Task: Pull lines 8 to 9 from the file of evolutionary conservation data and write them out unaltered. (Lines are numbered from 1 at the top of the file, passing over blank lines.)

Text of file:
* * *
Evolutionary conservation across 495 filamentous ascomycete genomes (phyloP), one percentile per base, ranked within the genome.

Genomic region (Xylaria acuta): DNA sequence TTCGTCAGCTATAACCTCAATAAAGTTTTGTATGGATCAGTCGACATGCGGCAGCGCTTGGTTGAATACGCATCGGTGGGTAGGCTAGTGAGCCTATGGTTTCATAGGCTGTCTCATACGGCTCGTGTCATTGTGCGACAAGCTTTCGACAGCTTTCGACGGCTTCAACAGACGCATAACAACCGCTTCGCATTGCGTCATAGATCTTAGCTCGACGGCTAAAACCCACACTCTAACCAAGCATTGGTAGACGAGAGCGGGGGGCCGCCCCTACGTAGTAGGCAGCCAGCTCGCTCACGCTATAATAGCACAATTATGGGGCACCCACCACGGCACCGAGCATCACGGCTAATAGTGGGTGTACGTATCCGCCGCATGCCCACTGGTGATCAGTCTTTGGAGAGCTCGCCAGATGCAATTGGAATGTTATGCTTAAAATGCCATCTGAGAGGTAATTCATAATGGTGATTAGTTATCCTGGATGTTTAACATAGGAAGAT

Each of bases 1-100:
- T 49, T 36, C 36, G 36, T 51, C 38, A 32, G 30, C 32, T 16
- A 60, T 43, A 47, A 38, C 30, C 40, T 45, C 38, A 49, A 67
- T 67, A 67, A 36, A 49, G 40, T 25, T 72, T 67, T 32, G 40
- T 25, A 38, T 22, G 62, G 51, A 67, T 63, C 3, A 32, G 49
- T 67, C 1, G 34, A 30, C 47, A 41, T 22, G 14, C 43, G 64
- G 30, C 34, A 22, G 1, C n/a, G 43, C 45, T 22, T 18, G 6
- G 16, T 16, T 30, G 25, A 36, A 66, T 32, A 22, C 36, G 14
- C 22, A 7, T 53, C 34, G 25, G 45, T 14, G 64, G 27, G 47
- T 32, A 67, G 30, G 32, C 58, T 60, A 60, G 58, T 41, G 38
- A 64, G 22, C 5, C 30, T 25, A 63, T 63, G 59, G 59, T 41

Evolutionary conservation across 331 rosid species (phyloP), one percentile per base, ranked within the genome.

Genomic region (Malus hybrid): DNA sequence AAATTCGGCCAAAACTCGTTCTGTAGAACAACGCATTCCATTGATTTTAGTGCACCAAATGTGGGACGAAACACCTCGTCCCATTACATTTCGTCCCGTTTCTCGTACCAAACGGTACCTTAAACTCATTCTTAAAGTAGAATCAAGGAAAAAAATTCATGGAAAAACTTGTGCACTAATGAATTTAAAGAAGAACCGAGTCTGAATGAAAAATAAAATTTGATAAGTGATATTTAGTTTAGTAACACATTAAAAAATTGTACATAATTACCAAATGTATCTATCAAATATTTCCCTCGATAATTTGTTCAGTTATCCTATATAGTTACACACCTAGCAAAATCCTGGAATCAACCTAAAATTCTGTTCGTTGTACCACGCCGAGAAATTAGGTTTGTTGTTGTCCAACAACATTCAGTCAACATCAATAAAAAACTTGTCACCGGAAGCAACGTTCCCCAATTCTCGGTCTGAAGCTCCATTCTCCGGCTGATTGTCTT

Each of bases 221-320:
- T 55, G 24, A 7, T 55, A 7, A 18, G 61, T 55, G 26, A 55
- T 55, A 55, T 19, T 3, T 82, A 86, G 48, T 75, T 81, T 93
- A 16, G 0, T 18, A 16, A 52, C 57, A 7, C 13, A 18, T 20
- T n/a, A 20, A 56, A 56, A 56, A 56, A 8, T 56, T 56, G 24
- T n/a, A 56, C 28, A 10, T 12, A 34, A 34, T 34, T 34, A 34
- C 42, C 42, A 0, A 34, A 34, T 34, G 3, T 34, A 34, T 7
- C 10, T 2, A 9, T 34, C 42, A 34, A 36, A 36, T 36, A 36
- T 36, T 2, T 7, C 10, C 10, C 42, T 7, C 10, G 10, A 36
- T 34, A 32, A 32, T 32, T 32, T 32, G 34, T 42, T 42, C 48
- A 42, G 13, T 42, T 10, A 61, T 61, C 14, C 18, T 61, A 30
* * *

- T 67, C 1, G 34, A 30, C 47, A 41, T 22, G 14, C 43, G 64
- G 30, C 34, A 22, G 1, C n/a, G 43, C 45, T 22, T 18, G 6